The New Pope’s a Jesuit: How Do You Feel?

Since the election of Pope Francis I the first yesterday, I can already predict what the number one topic of my conversations will be in the coming days, weeks, months perhaps.  It will begin something like this: “How do you feel about having a Jesuit Pope?”  Though at this point we are only a day into this new reality, I find that my reactions fall into at least four categories.  First, I was—and still am—surprised.  Second, I feel delight, and a sense of pride.  Third, I find myself conflicted.  Finally, I am apprehensive.  I can’t speak for all Jesuits, but my sense is that many of my Jesuit brothers are experiencing similar reactions, to varying degrees.

Why am I surprised?

“They would never elect a Jesuit Pope!”  We Jesuits have always taken it as something of a maxim that a Jesuit would never be elected Pope.  I said as much to several people who asked me recently whether I thought the new Pope might be a Jesuit (they have been quick to point out that I was wrong).  There were many reasons for this presumption.  Most obviously: In the more than 400 years that it had been possible, a Jesuit had never been elected Pope.  It was also thought that since the Jesuits are and have long been the largest single religious order of men in the Church (though the different Franciscan families, if added together, would be larger in number), that having a Jesuit Pope would skew a presumed balance of power between the “white Pope” and the “black pope,” as the Jesuit superior general is sometimes called.  Such a vision, however, seems to be the product of a bygone age when the papacy was understood differently.  Nevertheless, we know that in the Church former ways of thinking sometimes die hard, and many of us presumed that this way of thinking was still alive and kicking.  So, give the current college of Cardinals—and the Holy Spirit—credit for overcoming a long-standing prejudice!

Why delighted and proud?

The new Pope is a Jesuit!  Members of a religious community, no matter how different they may be individually (and individual Jesuits can be very different), share a unique kinship founded in their order’s charism (that is, unique characteristics), traditions, mission and spirituality.  We speak the same language.  We understand each other.  Also, our shared identity as a community of men devoted to a common mission in service of Christ and the Church results in a collective sense of pride in our accomplishments, and sorrow over our failures.  What one Jesuit does, for good or ill, somehow reflects upon all of us.  So, just as I feel proud when I see I Jesuit I live with act heroically in support of someone in need, I also find myself feeling proud to be a Jesuit when one of my brother Jesuits becomes Pope.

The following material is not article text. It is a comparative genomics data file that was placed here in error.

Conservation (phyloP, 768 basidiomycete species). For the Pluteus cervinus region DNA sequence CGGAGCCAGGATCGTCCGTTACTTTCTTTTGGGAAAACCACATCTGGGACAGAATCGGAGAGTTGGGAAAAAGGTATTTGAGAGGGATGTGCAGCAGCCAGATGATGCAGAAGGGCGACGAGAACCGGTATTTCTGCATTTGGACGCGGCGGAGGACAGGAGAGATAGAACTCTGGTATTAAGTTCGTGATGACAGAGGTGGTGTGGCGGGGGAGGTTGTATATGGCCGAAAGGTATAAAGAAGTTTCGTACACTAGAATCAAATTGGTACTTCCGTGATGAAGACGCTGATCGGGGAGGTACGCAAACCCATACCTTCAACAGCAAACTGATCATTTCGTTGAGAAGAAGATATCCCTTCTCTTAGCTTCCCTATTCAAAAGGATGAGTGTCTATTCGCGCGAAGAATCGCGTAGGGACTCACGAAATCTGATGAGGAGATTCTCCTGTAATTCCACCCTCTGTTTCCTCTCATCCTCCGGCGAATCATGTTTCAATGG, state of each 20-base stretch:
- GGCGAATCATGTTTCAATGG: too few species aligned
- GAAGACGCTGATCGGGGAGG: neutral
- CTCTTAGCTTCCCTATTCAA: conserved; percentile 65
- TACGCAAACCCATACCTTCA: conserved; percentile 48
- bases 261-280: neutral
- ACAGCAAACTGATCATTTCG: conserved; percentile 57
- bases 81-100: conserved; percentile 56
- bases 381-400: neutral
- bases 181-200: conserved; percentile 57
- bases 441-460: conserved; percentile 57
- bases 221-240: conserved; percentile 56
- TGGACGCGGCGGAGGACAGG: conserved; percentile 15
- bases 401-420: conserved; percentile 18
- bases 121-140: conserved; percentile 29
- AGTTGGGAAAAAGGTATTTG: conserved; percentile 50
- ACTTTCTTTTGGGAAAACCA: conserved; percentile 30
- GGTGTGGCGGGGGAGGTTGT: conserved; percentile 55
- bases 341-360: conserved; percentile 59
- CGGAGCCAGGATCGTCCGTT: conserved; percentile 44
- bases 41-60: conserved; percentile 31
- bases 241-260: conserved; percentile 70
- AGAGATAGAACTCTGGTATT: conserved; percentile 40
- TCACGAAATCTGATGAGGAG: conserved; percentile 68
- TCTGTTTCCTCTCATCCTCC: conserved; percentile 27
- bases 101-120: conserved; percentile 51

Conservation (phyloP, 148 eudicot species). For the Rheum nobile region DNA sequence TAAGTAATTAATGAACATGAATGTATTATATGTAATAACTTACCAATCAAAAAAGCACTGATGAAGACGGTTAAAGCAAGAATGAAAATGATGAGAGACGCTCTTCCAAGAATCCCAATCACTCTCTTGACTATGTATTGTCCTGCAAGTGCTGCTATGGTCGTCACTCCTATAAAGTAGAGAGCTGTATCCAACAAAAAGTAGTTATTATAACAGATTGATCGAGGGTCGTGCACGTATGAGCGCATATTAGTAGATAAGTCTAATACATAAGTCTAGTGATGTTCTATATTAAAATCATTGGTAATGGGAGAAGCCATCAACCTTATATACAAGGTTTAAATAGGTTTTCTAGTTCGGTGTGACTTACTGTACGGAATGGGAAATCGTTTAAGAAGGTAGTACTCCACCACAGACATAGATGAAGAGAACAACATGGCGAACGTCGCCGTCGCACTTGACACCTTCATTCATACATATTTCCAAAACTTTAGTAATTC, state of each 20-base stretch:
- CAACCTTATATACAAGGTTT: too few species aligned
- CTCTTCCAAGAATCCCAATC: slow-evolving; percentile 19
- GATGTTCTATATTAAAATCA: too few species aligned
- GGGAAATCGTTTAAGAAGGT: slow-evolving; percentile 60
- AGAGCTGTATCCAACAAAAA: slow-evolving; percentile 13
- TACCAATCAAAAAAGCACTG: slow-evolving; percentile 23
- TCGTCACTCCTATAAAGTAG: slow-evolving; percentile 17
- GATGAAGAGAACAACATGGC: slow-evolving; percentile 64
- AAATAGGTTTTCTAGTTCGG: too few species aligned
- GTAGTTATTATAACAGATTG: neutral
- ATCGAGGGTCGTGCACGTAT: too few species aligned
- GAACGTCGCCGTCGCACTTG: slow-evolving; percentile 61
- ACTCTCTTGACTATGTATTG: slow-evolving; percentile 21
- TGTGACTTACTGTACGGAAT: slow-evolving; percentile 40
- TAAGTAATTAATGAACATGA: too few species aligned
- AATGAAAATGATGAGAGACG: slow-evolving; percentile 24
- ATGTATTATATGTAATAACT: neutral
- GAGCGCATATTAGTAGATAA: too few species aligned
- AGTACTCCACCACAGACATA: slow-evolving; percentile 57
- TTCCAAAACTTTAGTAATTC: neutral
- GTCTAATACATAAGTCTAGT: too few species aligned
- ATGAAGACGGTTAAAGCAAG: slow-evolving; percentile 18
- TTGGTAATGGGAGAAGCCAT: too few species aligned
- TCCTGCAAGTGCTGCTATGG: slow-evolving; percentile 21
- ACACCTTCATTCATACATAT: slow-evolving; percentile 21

Why conflicted?

A Jesuit is not supposed to be Pope!  Here, I’m not repeating myself, but saying something about Jesuit legislation, tradition, and self-understanding, as well as the intentions of our founder, Saint Ignatius of Loyola.  Dismayed by the distasteful actions by many Catholic clerics of his day in pursuit of advancement, power and prestige, Ignatius was determined that such ambition not infect the Society of Jesus.  Therefore, it was clearly specified in the founding documents of the Jesuits that Jesuits were not to become bishops.  Indeed, it is even forbidden for Jesuits to aspire to most positions of authority within the Society of Jesus itself.  Should a Jesuit mount a campaign to be a Provincial or the General Superior of the Jesuits or even express a desire to hold such a position, that very act would disqualify him!  Being a bishop also makes it essentially impossible for one to be fully a Jesuit, in a sense.  Integral to Jesuit identity is apostolic availability, meaning that a Jesuit should always be prepared to go at a moment’s notice to answer the greatest apostolic need, anywhere in the world, especially if the Pope asks!  Being a bishop doesn’t allow for that kind of availability.  So, I suspect that Saint Ignatius would be strongly opposed—if not horrified—at the election of a Jesuit as Pope!  However, this all also points to a question within the Society of Jesus as to how Jesuits are to understand availability, and their vow of obedience to the Pope.  Shouldn’t a Jesuit’s availability also include being available to serve the Church as a Bishop?  And, a matter of some dispute among Jesuits, given that we have a specific vow of obedience to the Pope, does this include a Pope’s request that one become a bishop?  This question came up during Ignatius’ lifetime when some in the Church wanted to make the Jesuit Francis Borgia a cardinal.  Ignatius made known his strong opposition to the proposal (especially because in this case it was about giving honor to a member of a prominent family), but he also acknowledged that should the Church insist, and Borgia accept, he would have to respect the Church’s decision.  Borgia was never made a cardinal, and instead became the third general superior of the Jesuits.